What’s a portrait? In today’s world of cute pics and throw away selfies, the art of portraiture has been slipping away faster and faster. Even in the world of wedding photography, which is the world I inhabit, photographers take picture after picture with people in them, but are they really true portraits?
I think I might have been as guilty as anyone of disposable people pictures (meaning the pictures, not the people) until I started using Leica. Portrait time was measured by that exactly – time. How many pictures of this person or people can I cram in to my allotted fifteen minutes with them? I cared almost entirely about volume, and why not? With my DSLR it was Aperture Priority, point and click. Find a neat background and go!
These days I shoot all of my portrait sessions with my Leica M Typ 240. Why? It’s a lot easier to my Canon. Like I said, all of the major technical decisions are already made for me: I set the aperture and everything else is determined in camera, even proper focus. It is very easy to take pictures, and a lot of them in quick succession.
When I hit a picture with my DSLR, it can be glorious, no doubt about it. In much the same way, when I don’t exactly nail it with my Leica, it is indistinguishable from my normal, run of the mill photos with any other camera. But when I nail it, I mean really, really nail it with my M, the photos are technically perfect. The sharpness, the clarity, the reach-into-the-print-and-touch-the-subject quality cannot be achieved with any DSLR I’ve ever owned, and I own a LOT of them .
I did my research when considering buying my Leica and many crusty old timers on forums bemoan the loss of the Leica specialness that used to be there back in the day as if this is some problem within Leica’s bodies or lenses. That they are too clinical, too flat, too whatever. No longer special.
That’s wrong. The truth is that the competition has caught up to the point that the great majority of pictures won’t be that different between a Leica user and a Nikon or Canon or Sony user. Average light, average location, and the picture is what it is, no matter what you used to take it. Most photographers can’t differentiate between good and bad conditions, so to them, there’s no difference. Average in, average out.
It’s the photo that comes along every other month or so where everything comes together just right – perfect light, background, moment, everything – and the Leica, in that instant, gives me the most accurate rendition of what is actually there. The Canon, bless its heart, will give me its best interpretation of reality; Leica gives me reality. Perfection.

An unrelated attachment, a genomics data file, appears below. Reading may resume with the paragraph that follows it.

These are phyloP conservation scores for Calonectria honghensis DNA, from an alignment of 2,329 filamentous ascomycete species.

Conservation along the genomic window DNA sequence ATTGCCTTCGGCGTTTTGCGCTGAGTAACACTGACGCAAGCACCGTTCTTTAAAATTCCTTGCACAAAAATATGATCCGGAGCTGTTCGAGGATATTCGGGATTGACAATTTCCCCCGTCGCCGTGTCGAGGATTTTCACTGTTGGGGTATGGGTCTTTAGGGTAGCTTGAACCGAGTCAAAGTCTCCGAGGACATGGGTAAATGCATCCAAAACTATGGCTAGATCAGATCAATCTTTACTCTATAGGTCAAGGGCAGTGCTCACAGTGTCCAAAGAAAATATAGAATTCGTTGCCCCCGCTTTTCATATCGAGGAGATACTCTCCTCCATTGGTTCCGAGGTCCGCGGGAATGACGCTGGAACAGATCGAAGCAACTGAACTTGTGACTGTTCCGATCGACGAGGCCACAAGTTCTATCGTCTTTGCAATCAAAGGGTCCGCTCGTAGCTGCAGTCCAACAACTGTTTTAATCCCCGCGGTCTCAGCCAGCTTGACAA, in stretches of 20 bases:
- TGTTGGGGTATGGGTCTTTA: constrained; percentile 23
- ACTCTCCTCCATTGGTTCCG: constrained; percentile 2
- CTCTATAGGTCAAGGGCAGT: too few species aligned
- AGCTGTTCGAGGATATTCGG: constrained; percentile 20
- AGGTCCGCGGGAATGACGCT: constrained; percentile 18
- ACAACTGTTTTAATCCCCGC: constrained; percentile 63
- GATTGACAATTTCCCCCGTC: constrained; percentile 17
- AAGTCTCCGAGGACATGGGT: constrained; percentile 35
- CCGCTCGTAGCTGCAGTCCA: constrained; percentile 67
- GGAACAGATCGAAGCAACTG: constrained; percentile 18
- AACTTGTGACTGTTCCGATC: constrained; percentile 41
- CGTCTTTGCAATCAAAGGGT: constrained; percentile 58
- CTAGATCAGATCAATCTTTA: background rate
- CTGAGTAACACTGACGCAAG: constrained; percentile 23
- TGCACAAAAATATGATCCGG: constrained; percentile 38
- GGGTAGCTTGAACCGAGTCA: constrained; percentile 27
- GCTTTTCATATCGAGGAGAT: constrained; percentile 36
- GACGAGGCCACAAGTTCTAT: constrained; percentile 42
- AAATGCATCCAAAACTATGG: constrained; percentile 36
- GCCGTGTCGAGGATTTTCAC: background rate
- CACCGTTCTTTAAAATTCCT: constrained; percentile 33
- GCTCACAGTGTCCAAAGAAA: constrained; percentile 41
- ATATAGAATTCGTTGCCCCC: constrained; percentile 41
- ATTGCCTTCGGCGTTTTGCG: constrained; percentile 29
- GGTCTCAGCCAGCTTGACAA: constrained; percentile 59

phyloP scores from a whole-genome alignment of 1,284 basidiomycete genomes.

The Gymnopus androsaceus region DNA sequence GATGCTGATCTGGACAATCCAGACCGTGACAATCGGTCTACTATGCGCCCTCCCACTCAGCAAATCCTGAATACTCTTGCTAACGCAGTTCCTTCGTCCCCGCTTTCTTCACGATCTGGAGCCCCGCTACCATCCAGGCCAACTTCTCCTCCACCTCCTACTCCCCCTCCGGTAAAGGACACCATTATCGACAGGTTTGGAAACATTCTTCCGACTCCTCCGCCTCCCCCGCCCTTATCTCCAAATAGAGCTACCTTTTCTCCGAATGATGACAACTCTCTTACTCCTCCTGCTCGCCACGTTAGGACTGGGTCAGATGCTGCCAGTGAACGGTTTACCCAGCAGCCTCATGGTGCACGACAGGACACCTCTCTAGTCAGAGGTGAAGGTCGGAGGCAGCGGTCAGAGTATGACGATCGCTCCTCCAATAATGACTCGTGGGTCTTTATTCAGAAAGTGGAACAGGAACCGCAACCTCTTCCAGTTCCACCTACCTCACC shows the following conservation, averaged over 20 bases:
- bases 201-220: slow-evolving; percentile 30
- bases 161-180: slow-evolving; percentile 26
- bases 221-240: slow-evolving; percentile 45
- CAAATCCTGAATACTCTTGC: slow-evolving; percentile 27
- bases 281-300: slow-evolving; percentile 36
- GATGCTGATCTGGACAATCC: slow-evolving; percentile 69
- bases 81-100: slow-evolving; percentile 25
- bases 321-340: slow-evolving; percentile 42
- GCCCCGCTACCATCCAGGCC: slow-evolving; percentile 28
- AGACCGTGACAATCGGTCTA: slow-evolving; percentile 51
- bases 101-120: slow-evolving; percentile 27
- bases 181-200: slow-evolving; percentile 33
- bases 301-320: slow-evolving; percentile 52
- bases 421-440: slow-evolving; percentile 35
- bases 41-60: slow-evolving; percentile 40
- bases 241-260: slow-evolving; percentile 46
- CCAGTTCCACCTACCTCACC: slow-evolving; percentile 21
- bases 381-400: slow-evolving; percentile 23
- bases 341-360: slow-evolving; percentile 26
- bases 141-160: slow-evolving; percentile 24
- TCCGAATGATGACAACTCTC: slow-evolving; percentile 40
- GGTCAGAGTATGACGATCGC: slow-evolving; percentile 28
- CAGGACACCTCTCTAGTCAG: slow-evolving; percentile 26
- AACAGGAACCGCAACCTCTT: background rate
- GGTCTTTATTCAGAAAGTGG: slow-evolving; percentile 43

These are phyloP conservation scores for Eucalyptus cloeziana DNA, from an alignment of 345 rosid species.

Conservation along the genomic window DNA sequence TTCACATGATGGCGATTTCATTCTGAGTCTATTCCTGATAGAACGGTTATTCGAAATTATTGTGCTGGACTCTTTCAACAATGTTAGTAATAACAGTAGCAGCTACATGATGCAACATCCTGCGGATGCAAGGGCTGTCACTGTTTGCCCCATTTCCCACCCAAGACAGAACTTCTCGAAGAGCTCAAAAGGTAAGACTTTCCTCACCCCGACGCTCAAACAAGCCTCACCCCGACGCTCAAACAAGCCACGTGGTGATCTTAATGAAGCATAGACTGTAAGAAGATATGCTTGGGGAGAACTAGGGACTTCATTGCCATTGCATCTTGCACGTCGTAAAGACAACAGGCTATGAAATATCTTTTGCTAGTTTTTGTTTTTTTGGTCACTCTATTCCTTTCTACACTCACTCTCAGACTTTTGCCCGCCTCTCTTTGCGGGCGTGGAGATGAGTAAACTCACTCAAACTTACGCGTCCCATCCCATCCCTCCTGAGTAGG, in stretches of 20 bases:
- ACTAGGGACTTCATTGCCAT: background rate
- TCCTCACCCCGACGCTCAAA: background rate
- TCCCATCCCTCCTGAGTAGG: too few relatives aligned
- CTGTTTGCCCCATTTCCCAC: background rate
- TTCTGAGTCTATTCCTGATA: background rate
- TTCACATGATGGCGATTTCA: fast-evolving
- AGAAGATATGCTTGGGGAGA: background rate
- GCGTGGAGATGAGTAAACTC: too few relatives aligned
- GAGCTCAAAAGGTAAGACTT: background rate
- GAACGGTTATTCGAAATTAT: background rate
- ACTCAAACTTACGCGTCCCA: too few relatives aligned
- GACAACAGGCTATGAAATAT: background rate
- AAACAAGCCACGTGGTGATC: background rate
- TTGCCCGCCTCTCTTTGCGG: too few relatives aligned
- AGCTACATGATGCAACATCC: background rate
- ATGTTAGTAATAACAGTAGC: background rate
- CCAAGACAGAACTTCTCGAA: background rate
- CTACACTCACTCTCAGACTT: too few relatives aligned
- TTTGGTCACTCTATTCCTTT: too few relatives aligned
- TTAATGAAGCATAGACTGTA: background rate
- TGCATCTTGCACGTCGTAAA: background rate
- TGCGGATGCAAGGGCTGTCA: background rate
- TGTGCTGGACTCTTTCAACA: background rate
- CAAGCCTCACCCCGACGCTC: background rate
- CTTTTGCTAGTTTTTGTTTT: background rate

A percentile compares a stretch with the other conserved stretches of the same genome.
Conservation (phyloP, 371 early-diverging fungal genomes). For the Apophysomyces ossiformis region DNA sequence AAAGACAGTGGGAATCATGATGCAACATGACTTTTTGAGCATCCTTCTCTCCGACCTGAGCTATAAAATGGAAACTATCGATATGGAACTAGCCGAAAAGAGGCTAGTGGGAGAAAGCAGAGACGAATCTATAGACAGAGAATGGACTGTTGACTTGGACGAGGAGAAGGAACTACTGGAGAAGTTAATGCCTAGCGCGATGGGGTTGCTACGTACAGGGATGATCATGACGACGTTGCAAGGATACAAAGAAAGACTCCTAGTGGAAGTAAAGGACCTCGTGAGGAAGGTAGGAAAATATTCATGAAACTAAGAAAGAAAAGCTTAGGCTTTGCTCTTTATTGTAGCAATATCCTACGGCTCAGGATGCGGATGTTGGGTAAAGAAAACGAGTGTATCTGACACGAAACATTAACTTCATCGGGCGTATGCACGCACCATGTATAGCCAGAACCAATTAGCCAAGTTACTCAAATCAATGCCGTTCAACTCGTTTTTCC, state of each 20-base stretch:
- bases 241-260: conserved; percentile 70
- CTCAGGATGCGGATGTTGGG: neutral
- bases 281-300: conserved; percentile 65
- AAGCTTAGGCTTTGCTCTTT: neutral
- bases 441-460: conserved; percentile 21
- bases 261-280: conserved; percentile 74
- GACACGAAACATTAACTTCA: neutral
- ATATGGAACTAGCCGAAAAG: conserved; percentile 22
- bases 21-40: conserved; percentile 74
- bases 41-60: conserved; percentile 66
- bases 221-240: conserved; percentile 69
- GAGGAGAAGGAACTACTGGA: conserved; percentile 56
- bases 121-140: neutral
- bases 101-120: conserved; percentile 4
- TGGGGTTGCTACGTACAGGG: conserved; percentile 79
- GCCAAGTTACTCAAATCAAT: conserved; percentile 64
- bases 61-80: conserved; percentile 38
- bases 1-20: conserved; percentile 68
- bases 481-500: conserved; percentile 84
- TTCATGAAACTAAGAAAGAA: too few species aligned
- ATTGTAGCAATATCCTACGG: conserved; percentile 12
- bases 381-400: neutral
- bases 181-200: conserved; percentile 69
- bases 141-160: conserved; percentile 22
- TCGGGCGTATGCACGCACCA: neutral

There are plenty of rewarding features for me as the photographer using Leica, not the least of which is the fact that it does literally nothing for me and the picture is what it is because I decided it would be so, from shutter speed to aperture to focus. It’s all me.
The most rewarding feature however, especially in portraiture, is rangefinder focusing. It’s very sad that it’s considered rude and creepy to walk up to random people and just stare into their eyes for a good solid 30 seconds because I can testify that it’s an incredibly intimate and beautiful moment in time. I know that sounds schmaltzy, but what can I say, it’s an experience.
In my pursuit of the aforementioned perfection, I try to achieve perfect focus every time. To do that when taking a picture of a person you have to try and get the focus 100% precise on the iris. This is incredibly difficult to do. 98% is no problem, but 100% at f/1.4 can be tricky to say the least. Trying to get it just so, moving the focus ring left, then right, then left, ever so slightly, just flat out total concentration . . . it can sound a little scientific and detached, and often it is. That’s sometimes just the subject’s fault for a plastic smile and dead eyes.
While taking portraits with my Leica, my breathing is always slow and steady and often stops completely right before I release the shutter. In that instant of total stillness it’s possible to inhabit that moment completely and without distraction.
The person who connects with you, steps out and in to inhabit that singular moment with you, THAT’S where the exhilaration comes from. Standing at the minimum focusing distance at 90mm (at f/2.0) and gazing directly into someone’s eye, trying to achieve perfection, and seeing them SEEING back is exposing that moment’s soul.
No one would accuse me of humility. My ego is well fed and quite fat. That being said, it’s relatively impossible to succeed as a wedding photographer without thinking you’re this incredible gift from the photo heavens. It’s too saturated, the competition is fierce and everyone in the world has a camera and a Facebook business page, so the edge you get from thinking you’re something special is an invaluable business advantage. So I think I’m something special, and it’s worked thus far.
When I show up to a portrait session with just my Leica, couples are always amazed at how discreet my camera is as opposed to the big rigs they’re used to seeing. At first I can sometimes tell they feel like they’re not getting their money’s worth because my setup is so unassuming, but once I start showing them what I’m doing with it, they fall in love. They brag about it to their friends and family, and when it appears on their wedding day random uncles will say “So THIS is the famous camera!”
More than anything, shooting with Leica has taught me what a portrait is; it’s not a picture taken quickly and forgotten. It’s a shared experience that defines exactly how that moment felt. It exposes the soul, and not just of the subject, but yours as well.